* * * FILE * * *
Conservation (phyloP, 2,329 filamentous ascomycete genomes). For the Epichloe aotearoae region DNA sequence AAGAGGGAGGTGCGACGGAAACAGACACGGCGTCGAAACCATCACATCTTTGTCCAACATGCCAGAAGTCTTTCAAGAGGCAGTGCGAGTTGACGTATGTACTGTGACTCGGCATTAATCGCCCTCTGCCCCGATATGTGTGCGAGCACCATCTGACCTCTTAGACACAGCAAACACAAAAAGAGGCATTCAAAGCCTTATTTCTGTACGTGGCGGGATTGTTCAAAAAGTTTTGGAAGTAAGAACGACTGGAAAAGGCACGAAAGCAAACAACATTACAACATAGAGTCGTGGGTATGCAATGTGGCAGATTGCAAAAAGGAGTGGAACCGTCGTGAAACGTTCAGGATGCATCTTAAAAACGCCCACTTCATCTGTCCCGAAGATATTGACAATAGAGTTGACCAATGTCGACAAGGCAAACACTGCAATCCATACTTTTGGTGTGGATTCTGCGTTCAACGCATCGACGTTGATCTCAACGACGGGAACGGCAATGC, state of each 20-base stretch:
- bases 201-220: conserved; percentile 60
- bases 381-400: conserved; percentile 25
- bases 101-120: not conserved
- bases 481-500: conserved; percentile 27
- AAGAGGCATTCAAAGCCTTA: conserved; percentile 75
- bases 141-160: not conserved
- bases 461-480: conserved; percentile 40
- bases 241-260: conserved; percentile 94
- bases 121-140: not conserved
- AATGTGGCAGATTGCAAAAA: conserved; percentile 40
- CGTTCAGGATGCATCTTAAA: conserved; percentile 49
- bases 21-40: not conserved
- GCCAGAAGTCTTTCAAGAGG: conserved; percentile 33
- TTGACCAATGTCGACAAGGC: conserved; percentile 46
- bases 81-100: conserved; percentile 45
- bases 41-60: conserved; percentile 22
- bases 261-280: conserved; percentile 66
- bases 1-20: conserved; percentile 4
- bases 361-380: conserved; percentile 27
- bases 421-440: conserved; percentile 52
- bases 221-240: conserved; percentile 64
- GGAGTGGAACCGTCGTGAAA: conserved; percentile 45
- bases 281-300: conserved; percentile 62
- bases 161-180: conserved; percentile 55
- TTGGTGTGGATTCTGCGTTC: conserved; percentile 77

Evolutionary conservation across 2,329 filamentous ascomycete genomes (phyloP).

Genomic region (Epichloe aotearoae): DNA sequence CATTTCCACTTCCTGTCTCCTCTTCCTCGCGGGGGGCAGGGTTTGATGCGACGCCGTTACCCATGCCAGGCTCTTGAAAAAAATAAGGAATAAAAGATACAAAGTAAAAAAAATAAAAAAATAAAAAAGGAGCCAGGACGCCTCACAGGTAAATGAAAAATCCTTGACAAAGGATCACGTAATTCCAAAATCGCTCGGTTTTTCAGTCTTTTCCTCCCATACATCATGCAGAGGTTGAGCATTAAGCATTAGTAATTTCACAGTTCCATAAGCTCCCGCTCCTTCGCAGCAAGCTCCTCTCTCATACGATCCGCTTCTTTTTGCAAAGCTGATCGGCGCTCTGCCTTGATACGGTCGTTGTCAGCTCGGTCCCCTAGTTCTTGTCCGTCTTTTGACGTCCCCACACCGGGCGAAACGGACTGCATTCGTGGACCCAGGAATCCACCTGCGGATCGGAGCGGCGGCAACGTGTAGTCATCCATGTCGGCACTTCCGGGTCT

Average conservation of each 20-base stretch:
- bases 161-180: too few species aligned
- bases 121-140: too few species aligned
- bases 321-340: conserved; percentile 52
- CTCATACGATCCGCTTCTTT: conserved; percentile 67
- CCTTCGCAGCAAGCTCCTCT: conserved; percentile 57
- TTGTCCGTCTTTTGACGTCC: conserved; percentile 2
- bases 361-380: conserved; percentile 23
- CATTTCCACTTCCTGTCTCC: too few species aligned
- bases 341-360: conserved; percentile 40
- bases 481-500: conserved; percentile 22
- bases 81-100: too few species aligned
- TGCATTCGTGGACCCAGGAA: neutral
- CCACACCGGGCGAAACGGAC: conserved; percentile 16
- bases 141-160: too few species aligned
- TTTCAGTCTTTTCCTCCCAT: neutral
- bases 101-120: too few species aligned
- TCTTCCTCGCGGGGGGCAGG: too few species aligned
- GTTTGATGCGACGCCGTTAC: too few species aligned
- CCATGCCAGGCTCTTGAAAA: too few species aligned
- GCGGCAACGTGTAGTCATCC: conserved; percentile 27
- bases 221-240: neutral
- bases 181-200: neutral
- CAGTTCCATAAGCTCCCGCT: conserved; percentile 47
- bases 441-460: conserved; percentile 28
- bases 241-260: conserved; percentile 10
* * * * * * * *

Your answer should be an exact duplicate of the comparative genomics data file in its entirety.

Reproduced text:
Conservation (phyloP, 2,329 filamentous ascomycete genomes). For the Epichloe aotearoae region DNA sequence AAGAGGGAGGTGCGACGGAAACAGACACGGCGTCGAAACCATCACATCTTTGTCCAACATGCCAGAAGTCTTTCAAGAGGCAGTGCGAGTTGACGTATGTACTGTGACTCGGCATTAATCGCCCTCTGCCCCGATATGTGTGCGAGCACCATCTGACCTCTTAGACACAGCAAACACAAAAAGAGGCATTCAAAGCCTTATTTCTGTACGTGGCGGGATTGTTCAAAAAGTTTTGGAAGTAAGAACGACTGGAAAAGGCACGAAAGCAAACAACATTACAACATAGAGTCGTGGGTATGCAATGTGGCAGATTGCAAAAAGGAGTGGAACCGTCGTGAAACGTTCAGGATGCATCTTAAAAACGCCCACTTCATCTGTCCCGAAGATATTGACAATAGAGTTGACCAATGTCGACAAGGCAAACACTGCAATCCATACTTTTGGTGTGGATTCTGCGTTCAACGCATCGACGTTGATCTCAACGACGGGAACGGCAATGC, state of each 20-base stretch:
- bases 201-220: conserved; percentile 60
- bases 381-400: conserved; percentile 25
- bases 101-120: not conserved
- bases 481-500: conserved; percentile 27
- AAGAGGCATTCAAAGCCTTA: conserved; percentile 75
- bases 141-160: not conserved
- bases 461-480: conserved; percentile 40
- bases 241-260: conserved; percentile 94
- bases 121-140: not conserved
- AATGTGGCAGATTGCAAAAA: conserved; percentile 40
- CGTTCAGGATGCATCTTAAA: conserved; percentile 49
- bases 21-40: not conserved
- GCCAGAAGTCTTTCAAGAGG: conserved; percentile 33
- TTGACCAATGTCGACAAGGC: conserved; percentile 46
- bases 81-100: conserved; percentile 45
- bases 41-60: conserved; percentile 22
- bases 261-280: conserved; percentile 66
- bases 1-20: conserved; percentile 4
- bases 361-380: conserved; percentile 27
- bases 421-440: conserved; percentile 52
- bases 221-240: conserved; percentile 64
- GGAGTGGAACCGTCGTGAAA: conserved; percentile 45
- bases 281-300: conserved; percentile 62
- bases 161-180: conserved; percentile 55
- TTGGTGTGGATTCTGCGTTC: conserved; percentile 77

Evolutionary conservation across 2,329 filamentous ascomycete genomes (phyloP).

Genomic region (Epichloe aotearoae): DNA sequence CATTTCCACTTCCTGTCTCCTCTTCCTCGCGGGGGGCAGGGTTTGATGCGACGCCGTTACCCATGCCAGGCTCTTGAAAAAAATAAGGAATAAAAGATACAAAGTAAAAAAAATAAAAAAATAAAAAAGGAGCCAGGACGCCTCACAGGTAAATGAAAAATCCTTGACAAAGGATCACGTAATTCCAAAATCGCTCGGTTTTTCAGTCTTTTCCTCCCATACATCATGCAGAGGTTGAGCATTAAGCATTAGTAATTTCACAGTTCCATAAGCTCCCGCTCCTTCGCAGCAAGCTCCTCTCTCATACGATCCGCTTCTTTTTGCAAAGCTGATCGGCGCTCTGCCTTGATACGGTCGTTGTCAGCTCGGTCCCCTAGTTCTTGTCCGTCTTTTGACGTCCCCACACCGGGCGAAACGGACTGCATTCGTGGACCCAGGAATCCACCTGCGGATCGGAGCGGCGGCAACGTGTAGTCATCCATGTCGGCACTTCCGGGTCT

Average conservation of each 20-base stretch:
- bases 161-180: too few species aligned
- bases 121-140: too few species aligned
- bases 321-340: conserved; percentile 52
- CTCATACGATCCGCTTCTTT: conserved; percentile 67
- CCTTCGCAGCAAGCTCCTCT: conserved; percentile 57
- TTGTCCGTCTTTTGACGTCC: conserved; percentile 2
- bases 361-380: conserved; percentile 23
- CATTTCCACTTCCTGTCTCC: too few species aligned
- bases 341-360: conserved; percentile 40
- bases 481-500: conserved; percentile 22
- bases 81-100: too few species aligned
- TGCATTCGTGGACCCAGGAA: neutral
- CCACACCGGGCGAAACGGAC: conserved; percentile 16
- bases 141-160: too few species aligned
- TTTCAGTCTTTTCCTCCCAT: neutral
- bases 101-120: too few species aligned
- TCTTCCTCGCGGGGGGCAGG: too few species aligned
- GTTTGATGCGACGCCGTTAC: too few species aligned
- CCATGCCAGGCTCTTGAAAA: too few species aligned
- GCGGCAACGTGTAGTCATCC: conserved; percentile 27
- bases 221-240: neutral
- bases 181-200: neutral
- CAGTTCCATAAGCTCCCGCT: conserved; percentile 47
- bases 441-460: conserved; percentile 28
- bases 241-260: conserved; percentile 10